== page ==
For cutting edge design inspiration, we study a combination of top-performing companies and innovative start-ups. In particular, we often look to tech hubs for the latest trends. As a result, we’re better equipped to recommend bold, eye-catching design concepts to our clients.
To further train my creative eye, I analyzed eight technology companies to see how their logos have evolved over the years. A logo is an essential brand image that should communicate core company values.
View the timelines below to learn about the design history of Apple, GE, Google, IBM, Instagram, Intel, Microsoft, and Twitter.
Apple: From Storybook to Sleek
The original Apple logo looks like a page from a children’s fairytale book. It showcases a detailed scene of Sir Isaac Newton sitting under an Apple tree. On the border, the logo reads:
“Newton… A mind forever voyaging through strange seas of thought… alone.”
In 1977, Apple streamlined its logo by creating a simple but colorful icon. There are many legends about the symbolism behind the iconic Apple bite. According to the designer, Rob Janoff, the bite was merely intended to ensure the apple would not be confused as a cherry.
Over the years, Apple has experimented with bevel and shadow effects. The current Apple logo is simple and minimal. According to The Express Tribune:
“One of the main reasons for coming up with the monochrome logo was that the new Mac computers were being manufactured with metal casing instead of the plastic one and the sight of a rainbow logo on a metal computer did not fit well.”
GE: From Art Nouveau to Smooth & Elegant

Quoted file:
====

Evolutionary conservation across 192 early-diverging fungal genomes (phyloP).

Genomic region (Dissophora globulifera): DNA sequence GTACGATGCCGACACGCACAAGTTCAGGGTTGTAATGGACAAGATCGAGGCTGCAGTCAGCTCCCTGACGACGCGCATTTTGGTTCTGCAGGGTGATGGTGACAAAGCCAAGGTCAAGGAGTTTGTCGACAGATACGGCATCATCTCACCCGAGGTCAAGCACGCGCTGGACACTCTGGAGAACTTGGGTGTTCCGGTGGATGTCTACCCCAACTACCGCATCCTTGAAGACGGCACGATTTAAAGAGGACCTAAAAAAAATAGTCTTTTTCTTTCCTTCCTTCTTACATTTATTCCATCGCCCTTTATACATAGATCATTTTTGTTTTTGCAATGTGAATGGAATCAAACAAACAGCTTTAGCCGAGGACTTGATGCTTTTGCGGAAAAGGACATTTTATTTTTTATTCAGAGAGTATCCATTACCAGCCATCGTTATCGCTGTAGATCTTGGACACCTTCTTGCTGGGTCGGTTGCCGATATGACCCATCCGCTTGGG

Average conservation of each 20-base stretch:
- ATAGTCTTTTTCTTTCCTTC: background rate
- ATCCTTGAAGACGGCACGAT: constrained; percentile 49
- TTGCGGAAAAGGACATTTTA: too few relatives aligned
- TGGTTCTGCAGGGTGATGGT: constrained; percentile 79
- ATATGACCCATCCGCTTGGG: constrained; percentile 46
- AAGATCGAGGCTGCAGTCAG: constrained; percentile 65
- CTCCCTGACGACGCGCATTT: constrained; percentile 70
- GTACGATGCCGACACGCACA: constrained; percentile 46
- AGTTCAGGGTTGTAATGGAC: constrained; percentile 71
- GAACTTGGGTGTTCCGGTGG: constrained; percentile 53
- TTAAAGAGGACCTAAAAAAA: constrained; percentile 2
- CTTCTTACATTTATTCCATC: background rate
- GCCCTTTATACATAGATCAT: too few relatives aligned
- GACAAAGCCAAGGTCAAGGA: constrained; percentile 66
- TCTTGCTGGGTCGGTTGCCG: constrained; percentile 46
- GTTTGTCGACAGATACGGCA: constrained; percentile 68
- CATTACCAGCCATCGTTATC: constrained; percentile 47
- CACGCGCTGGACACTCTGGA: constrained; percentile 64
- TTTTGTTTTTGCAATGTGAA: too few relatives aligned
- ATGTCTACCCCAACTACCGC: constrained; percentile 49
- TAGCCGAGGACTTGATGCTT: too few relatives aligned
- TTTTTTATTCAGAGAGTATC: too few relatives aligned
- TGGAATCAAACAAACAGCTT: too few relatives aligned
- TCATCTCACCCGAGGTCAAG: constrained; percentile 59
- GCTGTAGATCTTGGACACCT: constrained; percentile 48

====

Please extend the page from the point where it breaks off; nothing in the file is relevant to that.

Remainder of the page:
The original GE logo had an art nouveau style with long, organic lines. Over time, the GE logo has become more circular, fluid and smooth.
In 2004, GE underwent a significant rebranding. The new logo incorporated the color blue which communicates trustworthiness, intelligence, and commitment. In addition, GE’s tagline changed from “We bring good things to life” to “Imagination at work.”
Google: From Playful 3D to Approachable
According to Neatorama, the first version of the search engine was named “BackRub” for its ability to analyze back links to determine the website relevance. It was later renamed Google as a play on the word Googol which means one followed by 100 zeros.
The original Google logo, with 3D lettering, is similar to the old style of Microsoft WordArt. In 1998, Google created its first modified logo. According to the Google Doodle Archive:
“Google founders Larry and Sergey played with the corporate logo to indicate their attendance at the Burning Man festival in the Nevada desert. They placed a stick figure drawing behind the 2nd ‘o’ in the word, Google, and the revised logo was intended as a comical message to Google users that the founders were ‘out of office.'”
These doodles decorate the company logo to celebrate notable events. Over the years, Google’s logo has become lighter, simpler and more approachable. Google’s current logo features a custom geometric sans-serif typeface called Product Sans.
IBM: From Antique Monogram to Modern Classic
IBM’s first logo dates back to 1888, making it one of the more seasoned logos observed. The name evolved from International Time Recording Company, to Computing-Tabulating-Recording Company, to what it is today, International Business Machines. Each name change demanded the logo to evolve as well.